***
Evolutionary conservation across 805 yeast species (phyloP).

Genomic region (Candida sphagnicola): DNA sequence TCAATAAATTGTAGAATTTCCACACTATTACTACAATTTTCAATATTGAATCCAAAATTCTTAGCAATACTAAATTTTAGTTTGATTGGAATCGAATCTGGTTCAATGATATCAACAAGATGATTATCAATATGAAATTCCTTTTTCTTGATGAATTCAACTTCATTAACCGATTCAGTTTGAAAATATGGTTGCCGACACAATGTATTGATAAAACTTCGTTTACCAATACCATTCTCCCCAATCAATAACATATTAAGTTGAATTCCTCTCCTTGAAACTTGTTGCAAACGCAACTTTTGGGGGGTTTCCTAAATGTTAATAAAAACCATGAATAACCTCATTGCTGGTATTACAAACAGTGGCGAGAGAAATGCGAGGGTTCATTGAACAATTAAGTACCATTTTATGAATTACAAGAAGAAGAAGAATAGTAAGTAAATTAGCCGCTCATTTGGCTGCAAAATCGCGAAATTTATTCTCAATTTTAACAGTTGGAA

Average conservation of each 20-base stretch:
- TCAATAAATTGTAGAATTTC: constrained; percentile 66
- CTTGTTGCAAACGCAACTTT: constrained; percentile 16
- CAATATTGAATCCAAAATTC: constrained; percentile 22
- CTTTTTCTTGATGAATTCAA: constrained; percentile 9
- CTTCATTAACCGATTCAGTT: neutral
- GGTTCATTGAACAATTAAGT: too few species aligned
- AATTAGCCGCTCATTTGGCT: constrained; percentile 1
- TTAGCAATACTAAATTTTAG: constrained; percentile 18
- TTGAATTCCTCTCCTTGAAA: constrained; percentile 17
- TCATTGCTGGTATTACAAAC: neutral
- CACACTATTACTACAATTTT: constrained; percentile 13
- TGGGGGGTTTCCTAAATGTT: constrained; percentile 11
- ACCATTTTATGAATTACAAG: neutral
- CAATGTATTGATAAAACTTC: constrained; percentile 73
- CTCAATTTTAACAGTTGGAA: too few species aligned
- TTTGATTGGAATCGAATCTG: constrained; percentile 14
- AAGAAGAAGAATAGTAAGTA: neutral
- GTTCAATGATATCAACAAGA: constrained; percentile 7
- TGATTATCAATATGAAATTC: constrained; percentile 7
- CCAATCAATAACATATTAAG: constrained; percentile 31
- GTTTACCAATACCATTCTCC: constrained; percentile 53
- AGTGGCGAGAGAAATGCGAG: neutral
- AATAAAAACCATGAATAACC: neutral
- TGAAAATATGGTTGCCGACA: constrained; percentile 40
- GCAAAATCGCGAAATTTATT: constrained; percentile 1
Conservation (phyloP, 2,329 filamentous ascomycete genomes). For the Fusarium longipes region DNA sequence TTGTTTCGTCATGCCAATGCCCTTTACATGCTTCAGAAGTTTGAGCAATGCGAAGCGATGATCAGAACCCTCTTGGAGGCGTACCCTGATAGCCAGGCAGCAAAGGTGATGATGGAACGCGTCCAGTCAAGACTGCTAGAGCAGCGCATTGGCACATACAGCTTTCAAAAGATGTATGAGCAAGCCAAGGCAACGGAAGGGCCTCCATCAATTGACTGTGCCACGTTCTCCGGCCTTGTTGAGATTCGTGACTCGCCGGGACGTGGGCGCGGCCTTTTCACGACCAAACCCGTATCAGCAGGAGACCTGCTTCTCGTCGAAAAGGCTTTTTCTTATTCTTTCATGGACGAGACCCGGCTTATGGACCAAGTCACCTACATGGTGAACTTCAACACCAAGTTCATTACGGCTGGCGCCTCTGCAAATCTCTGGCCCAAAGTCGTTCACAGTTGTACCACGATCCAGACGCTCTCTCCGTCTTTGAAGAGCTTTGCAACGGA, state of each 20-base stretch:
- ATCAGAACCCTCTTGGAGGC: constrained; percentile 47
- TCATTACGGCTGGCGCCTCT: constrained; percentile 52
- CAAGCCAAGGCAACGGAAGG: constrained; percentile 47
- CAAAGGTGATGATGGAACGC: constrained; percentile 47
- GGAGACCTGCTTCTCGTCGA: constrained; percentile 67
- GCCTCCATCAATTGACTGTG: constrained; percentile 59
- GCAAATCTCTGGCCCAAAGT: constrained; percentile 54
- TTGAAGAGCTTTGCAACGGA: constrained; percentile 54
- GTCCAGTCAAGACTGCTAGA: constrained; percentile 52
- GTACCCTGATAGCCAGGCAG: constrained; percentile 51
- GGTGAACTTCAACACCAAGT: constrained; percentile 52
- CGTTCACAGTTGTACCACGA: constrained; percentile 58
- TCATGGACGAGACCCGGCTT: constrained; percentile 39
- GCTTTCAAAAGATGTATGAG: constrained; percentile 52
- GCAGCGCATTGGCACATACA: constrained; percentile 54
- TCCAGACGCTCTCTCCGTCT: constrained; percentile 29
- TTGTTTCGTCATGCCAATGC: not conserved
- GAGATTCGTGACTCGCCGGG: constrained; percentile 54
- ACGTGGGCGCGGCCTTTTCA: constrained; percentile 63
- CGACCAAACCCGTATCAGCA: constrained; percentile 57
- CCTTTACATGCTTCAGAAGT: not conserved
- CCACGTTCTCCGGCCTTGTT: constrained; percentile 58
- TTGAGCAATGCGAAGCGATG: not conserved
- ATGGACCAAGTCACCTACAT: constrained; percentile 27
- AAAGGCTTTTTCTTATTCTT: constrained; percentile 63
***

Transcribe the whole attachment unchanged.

Evolutionary conservation across 805 yeast species (phyloP).

Genomic region (Candida sphagnicola): DNA sequence TCAATAAATTGTAGAATTTCCACACTATTACTACAATTTTCAATATTGAATCCAAAATTCTTAGCAATACTAAATTTTAGTTTGATTGGAATCGAATCTGGTTCAATGATATCAACAAGATGATTATCAATATGAAATTCCTTTTTCTTGATGAATTCAACTTCATTAACCGATTCAGTTTGAAAATATGGTTGCCGACACAATGTATTGATAAAACTTCGTTTACCAATACCATTCTCCCCAATCAATAACATATTAAGTTGAATTCCTCTCCTTGAAACTTGTTGCAAACGCAACTTTTGGGGGGTTTCCTAAATGTTAATAAAAACCATGAATAACCTCATTGCTGGTATTACAAACAGTGGCGAGAGAAATGCGAGGGTTCATTGAACAATTAAGTACCATTTTATGAATTACAAGAAGAAGAAGAATAGTAAGTAAATTAGCCGCTCATTTGGCTGCAAAATCGCGAAATTTATTCTCAATTTTAACAGTTGGAA

Average conservation of each 20-base stretch:
- TCAATAAATTGTAGAATTTC: constrained; percentile 66
- CTTGTTGCAAACGCAACTTT: constrained; percentile 16
- CAATATTGAATCCAAAATTC: constrained; percentile 22
- CTTTTTCTTGATGAATTCAA: constrained; percentile 9
- CTTCATTAACCGATTCAGTT: neutral
- GGTTCATTGAACAATTAAGT: too few species aligned
- AATTAGCCGCTCATTTGGCT: constrained; percentile 1
- TTAGCAATACTAAATTTTAG: constrained; percentile 18
- TTGAATTCCTCTCCTTGAAA: constrained; percentile 17
- TCATTGCTGGTATTACAAAC: neutral
- CACACTATTACTACAATTTT: constrained; percentile 13
- TGGGGGGTTTCCTAAATGTT: constrained; percentile 11
- ACCATTTTATGAATTACAAG: neutral
- CAATGTATTGATAAAACTTC: constrained; percentile 73
- CTCAATTTTAACAGTTGGAA: too few species aligned
- TTTGATTGGAATCGAATCTG: constrained; percentile 14
- AAGAAGAAGAATAGTAAGTA: neutral
- GTTCAATGATATCAACAAGA: constrained; percentile 7
- TGATTATCAATATGAAATTC: constrained; percentile 7
- CCAATCAATAACATATTAAG: constrained; percentile 31
- GTTTACCAATACCATTCTCC: constrained; percentile 53
- AGTGGCGAGAGAAATGCGAG: neutral
- AATAAAAACCATGAATAACC: neutral
- TGAAAATATGGTTGCCGACA: constrained; percentile 40
- GCAAAATCGCGAAATTTATT: constrained; percentile 1
Conservation (phyloP, 2,329 filamentous ascomycete genomes). For the Fusarium longipes region DNA sequence TTGTTTCGTCATGCCAATGCCCTTTACATGCTTCAGAAGTTTGAGCAATGCGAAGCGATGATCAGAACCCTCTTGGAGGCGTACCCTGATAGCCAGGCAGCAAAGGTGATGATGGAACGCGTCCAGTCAAGACTGCTAGAGCAGCGCATTGGCACATACAGCTTTCAAAAGATGTATGAGCAAGCCAAGGCAACGGAAGGGCCTCCATCAATTGACTGTGCCACGTTCTCCGGCCTTGTTGAGATTCGTGACTCGCCGGGACGTGGGCGCGGCCTTTTCACGACCAAACCCGTATCAGCAGGAGACCTGCTTCTCGTCGAAAAGGCTTTTTCTTATTCTTTCATGGACGAGACCCGGCTTATGGACCAAGTCACCTACATGGTGAACTTCAACACCAAGTTCATTACGGCTGGCGCCTCTGCAAATCTCTGGCCCAAAGTCGTTCACAGTTGTACCACGATCCAGACGCTCTCTCCGTCTTTGAAGAGCTTTGCAACGGA, state of each 20-base stretch:
- ATCAGAACCCTCTTGGAGGC: constrained; percentile 47
- TCATTACGGCTGGCGCCTCT: constrained; percentile 52
- CAAGCCAAGGCAACGGAAGG: constrained; percentile 47
- CAAAGGTGATGATGGAACGC: constrained; percentile 47
- GGAGACCTGCTTCTCGTCGA: constrained; percentile 67
- GCCTCCATCAATTGACTGTG: constrained; percentile 59
- GCAAATCTCTGGCCCAAAGT: constrained; percentile 54
- TTGAAGAGCTTTGCAACGGA: constrained; percentile 54
- GTCCAGTCAAGACTGCTAGA: constrained; percentile 52
- GTACCCTGATAGCCAGGCAG: constrained; percentile 51
- GGTGAACTTCAACACCAAGT: constrained; percentile 52
- CGTTCACAGTTGTACCACGA: constrained; percentile 58
- TCATGGACGAGACCCGGCTT: constrained; percentile 39
- GCTTTCAAAAGATGTATGAG: constrained; percentile 52
- GCAGCGCATTGGCACATACA: constrained; percentile 54
- TCCAGACGCTCTCTCCGTCT: constrained; percentile 29
- TTGTTTCGTCATGCCAATGC: not conserved
- GAGATTCGTGACTCGCCGGG: constrained; percentile 54
- ACGTGGGCGCGGCCTTTTCA: constrained; percentile 63
- CGACCAAACCCGTATCAGCA: constrained; percentile 57
- CCTTTACATGCTTCAGAAGT: not conserved
- CCACGTTCTCCGGCCTTGTT: constrained; percentile 58
- TTGAGCAATGCGAAGCGATG: not conserved
- ATGGACCAAGTCACCTACAT: constrained; percentile 27
- AAAGGCTTTTTCTTATTCTT: constrained; percentile 63